The EU Withdrawal Bill: 6 Things You Need To Know



Report Stage for the Withdrawal Bill starts is on the 16 and 17 January. These are the last days the bill will be scrutinised by MPs before it goes to the House of Lords.

1. The Government has made some concessions

The Government has put forward some it’s own changes to the bill. Although these are technical, others are in key areas where we’ve been campaigning for change - like putting restrictions on some of the sweeping Henry VIII powers in the bill.

2. But we don’t think those go far enough

As always, the devil is in the detail. We’re still worried that the vagueness of the amendments means the Government will still be able to make sweeping changes to our rights and regulations without Parliament having a say.

Other concessions made by the Government don’t go far enough in many instances. For example, the “rights-by-rights” analysis on where EU Charter of Fundamental Rights can be found in UK law has been described by a human rights and equalities lawyer as failing to tackle “the legal reality that abandoning the charter indeed does remove rights that UK citizens currently enjoy and adds to the complexity, confusion and uncertainty surrounding the basis to protect and enforce substantive rights post-Brexit”. 

The legal opinion obtained from Alliance member EHRC (Equality and Human Rights Commission) is that rights and protections will be weakened as result of excluding the Charter in the bill. The legal opinion commissioned by EHRC’s is also that the “rights-by-rights” analysis provided by the Government is largely inadequate.

The Government also delayed its own promise to amend areas in the bill concerning devolution. It’s now likely that protections for the devolved nations - if any - will only be brought forward in the House of Lords.

3. In particular, the concession on the procedure committee isn’t good enough

The Government accepted the amendments tabled by Charles Walker (Conservative MP and chair of Procedure Committee), which will set up a new committee to deal with which pieces of delegated legislation need detailed scrutiny by MPs as EU law is transferred to UK law. However, as we have previously pointed out- the new committee does little to address the existing, inadequate system of scrutinising statutory instruments.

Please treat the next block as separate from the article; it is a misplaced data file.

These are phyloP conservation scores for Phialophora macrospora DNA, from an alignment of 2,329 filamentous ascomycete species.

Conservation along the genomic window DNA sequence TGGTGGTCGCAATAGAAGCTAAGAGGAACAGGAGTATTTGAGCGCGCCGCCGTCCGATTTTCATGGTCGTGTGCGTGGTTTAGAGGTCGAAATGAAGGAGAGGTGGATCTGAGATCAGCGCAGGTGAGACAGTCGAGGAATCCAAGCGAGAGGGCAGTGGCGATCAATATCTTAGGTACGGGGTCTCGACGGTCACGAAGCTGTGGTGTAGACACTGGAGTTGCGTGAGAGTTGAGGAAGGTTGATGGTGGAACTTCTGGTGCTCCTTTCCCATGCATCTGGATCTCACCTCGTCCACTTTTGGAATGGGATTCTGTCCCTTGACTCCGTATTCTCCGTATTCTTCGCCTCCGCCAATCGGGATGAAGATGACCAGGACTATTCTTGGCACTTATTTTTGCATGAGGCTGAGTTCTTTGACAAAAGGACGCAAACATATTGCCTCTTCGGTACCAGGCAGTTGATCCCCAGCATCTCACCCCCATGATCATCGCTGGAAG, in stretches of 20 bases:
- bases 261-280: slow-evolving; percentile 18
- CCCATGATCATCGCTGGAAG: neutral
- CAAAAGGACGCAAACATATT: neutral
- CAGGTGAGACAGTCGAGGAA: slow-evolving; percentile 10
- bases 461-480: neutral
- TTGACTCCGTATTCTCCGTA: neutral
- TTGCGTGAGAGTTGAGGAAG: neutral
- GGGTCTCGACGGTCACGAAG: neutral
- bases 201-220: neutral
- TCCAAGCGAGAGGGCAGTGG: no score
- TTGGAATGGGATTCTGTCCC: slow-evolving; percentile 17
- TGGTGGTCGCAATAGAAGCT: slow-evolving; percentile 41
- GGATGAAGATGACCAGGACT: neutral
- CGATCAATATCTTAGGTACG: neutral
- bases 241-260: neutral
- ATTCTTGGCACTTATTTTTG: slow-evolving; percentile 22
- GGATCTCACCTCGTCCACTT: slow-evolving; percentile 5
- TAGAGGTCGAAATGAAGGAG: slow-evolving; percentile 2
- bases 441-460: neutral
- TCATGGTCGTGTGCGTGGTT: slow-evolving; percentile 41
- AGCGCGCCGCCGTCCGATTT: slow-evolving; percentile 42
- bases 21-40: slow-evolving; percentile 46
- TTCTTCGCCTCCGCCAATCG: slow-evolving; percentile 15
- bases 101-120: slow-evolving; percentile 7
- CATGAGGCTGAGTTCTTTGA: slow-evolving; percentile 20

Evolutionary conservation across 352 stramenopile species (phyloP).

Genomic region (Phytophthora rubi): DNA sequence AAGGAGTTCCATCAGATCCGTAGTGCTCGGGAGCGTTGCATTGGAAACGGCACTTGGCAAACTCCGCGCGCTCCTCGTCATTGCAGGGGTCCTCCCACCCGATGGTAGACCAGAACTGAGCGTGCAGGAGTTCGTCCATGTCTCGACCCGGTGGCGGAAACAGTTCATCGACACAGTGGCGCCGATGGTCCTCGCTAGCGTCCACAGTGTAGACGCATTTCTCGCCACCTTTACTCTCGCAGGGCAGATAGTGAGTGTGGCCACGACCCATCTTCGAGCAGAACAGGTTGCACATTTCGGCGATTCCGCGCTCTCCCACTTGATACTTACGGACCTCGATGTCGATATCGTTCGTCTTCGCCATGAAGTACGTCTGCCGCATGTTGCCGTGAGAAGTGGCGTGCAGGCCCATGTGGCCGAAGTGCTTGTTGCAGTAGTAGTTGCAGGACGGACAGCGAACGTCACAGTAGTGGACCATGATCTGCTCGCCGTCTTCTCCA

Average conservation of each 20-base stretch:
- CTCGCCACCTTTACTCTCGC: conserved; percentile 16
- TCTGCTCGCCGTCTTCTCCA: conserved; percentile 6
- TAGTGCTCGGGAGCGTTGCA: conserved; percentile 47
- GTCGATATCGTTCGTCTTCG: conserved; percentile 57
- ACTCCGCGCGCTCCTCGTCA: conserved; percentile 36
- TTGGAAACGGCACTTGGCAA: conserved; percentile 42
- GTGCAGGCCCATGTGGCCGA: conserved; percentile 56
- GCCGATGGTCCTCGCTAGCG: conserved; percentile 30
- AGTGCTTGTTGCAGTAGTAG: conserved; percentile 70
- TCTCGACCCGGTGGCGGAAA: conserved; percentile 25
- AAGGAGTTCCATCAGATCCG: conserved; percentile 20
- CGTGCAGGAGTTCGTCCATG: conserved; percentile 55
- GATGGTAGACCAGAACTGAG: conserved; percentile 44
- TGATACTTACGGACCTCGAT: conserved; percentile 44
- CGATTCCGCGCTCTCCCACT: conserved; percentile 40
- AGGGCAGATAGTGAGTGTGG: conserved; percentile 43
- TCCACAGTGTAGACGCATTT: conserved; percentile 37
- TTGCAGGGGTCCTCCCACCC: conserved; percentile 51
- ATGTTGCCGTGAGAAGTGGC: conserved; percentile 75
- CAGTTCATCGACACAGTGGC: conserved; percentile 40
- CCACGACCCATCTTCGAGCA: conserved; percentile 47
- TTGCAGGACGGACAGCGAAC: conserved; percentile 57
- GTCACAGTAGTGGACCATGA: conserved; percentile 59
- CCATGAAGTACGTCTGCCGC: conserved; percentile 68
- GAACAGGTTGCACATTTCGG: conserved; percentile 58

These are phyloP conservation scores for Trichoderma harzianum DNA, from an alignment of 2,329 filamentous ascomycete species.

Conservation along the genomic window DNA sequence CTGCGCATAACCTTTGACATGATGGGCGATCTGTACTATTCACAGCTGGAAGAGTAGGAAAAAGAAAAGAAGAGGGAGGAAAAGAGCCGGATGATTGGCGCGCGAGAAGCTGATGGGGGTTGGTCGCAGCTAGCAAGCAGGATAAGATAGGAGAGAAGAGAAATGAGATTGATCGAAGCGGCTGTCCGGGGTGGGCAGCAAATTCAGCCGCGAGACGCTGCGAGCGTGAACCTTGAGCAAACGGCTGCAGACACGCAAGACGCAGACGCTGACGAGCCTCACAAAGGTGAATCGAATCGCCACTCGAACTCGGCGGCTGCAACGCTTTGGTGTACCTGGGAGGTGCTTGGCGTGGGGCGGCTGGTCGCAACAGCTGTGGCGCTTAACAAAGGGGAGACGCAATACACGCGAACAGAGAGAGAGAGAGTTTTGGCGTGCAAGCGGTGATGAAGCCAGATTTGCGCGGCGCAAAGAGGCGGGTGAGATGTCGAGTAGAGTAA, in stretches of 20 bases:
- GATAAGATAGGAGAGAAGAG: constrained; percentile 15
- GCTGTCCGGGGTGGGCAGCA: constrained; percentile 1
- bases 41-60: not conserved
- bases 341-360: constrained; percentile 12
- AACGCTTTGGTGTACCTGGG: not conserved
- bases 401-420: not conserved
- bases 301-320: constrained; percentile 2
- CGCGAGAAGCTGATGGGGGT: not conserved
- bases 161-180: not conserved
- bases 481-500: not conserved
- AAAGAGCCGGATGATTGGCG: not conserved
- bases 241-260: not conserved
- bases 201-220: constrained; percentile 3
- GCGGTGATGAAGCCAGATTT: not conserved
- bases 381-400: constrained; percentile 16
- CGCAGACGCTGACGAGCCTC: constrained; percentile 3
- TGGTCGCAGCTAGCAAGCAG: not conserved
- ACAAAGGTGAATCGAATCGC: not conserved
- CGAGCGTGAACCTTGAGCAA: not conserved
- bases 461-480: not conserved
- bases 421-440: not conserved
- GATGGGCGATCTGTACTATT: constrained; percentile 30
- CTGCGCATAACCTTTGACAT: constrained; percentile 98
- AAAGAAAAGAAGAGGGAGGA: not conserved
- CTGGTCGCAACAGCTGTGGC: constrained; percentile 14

As the new committee is only advisory, the government doesn’t have to follow through on its recommendations. Nor does the amendments seek to go beyond the temporary measure restricted only to the Withdrawal Bill- which ultimately prompts questions about how delegated legislation in the seven other Brexit bills will be scrutinised. That the Government has chosen a cop-out solution- suggest all the more reason the keep the pressure up when it comes to proper scrutiny of delegated legislation.

4. Report stage is the final chance for the Government to follow through on promises, and MPs to hold them to account

Report stage (taking place on 16th and 17th January) is the final chance for MPs to make the changes the bill sorely needs and the Government have the opportunity to prove they will make on those promises made during Committee stage.

5. After Third reading in the Commons, it’s onto the Lords, where we expect peers to put up a fight

The bill is likely to reach the Lord at the end of January, where it is expected that peers will put up a fight. Many peers have voiced concerns about the bill already and expressed that they will not accept being bullied by the ‘strong-arm tactics’ of Tory whips when it comes to voting on Brexit-related issues.

6. Everything is still left to play for

There is massive room for improvement when it comes to the Withdrawal Bill. We still need to limit the unchecked power the government wants to hand itself, make sure rights and regulations are ‘copied and pasted’ as promised not changed behind closed doors, and the devolutions settlements are protected.

 We’ll continue working tirelessly to convince MPs that granting ministers astonishingly wide powers and undermining our rights is not what Britain post Brexit should look like.

Samuel Ellis